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most likely another noob question, but after reading through the owners manual for a 81 spider, I took note on page 15 in the bottom right of the page, a warning about NEVER shifting into 5th unless the engine temp is above 175 degree Farenheit...can anyone shed light on why this is?
 

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most likely another noob question, but after reading through the owners manual for a 81 spider, I took note on page 15 in the bottom right of the page, a warning about NEVER shifting into 5th unless the engine temp is above 175 degree Farenheit...can anyone shed light on why this is?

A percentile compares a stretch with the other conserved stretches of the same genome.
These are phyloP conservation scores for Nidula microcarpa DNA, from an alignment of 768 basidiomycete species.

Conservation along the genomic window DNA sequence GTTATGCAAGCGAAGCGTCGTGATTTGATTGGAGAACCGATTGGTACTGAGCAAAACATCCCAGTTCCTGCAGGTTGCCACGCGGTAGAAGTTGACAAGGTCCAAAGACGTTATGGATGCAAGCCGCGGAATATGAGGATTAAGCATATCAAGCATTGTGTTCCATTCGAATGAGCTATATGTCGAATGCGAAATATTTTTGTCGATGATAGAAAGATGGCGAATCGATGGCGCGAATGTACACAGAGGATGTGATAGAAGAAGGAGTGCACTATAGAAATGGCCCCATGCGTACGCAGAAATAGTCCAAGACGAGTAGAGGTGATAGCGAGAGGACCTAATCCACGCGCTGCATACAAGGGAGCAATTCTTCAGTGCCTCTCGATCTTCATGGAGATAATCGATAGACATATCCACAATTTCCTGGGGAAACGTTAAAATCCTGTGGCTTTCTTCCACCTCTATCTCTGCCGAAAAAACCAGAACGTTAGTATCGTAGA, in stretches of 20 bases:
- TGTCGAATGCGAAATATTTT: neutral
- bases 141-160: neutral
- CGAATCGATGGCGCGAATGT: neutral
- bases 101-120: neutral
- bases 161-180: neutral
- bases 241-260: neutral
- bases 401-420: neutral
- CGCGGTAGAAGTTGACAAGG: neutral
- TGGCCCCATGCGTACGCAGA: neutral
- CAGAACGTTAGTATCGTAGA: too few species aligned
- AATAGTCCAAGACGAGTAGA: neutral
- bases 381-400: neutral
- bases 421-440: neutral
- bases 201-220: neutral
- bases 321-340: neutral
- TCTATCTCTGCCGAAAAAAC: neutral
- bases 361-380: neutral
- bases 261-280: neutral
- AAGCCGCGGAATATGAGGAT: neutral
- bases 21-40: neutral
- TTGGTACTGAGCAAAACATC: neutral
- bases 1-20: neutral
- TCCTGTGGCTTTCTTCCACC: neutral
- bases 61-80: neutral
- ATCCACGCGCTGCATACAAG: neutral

All my manual says is "Do not drive at high speed until the oil in the engine, transmission and differential has warmed up properly" I take it easy until the engine is warmed up, but go into 5th all the time cold. Of course cold in Florida is fifty.
 

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That is certainly not written in the manuals of any of the Alfas I owned.
They have generally advised not drive the car hard until it toughly warm. This means to rev it too high (over 3000 RPM) or pressure it at low rev (below 2000 RPM).
As I remember, the general speed limit in the US then was 55 MPH; the advice might have been given, as Alfa considered 5th gear to be to high for a cold engine and transmission to pull.
Erik
 

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... a warning about NEVER shifting into 5th unless the engine temp is above 175 degree Farenheit...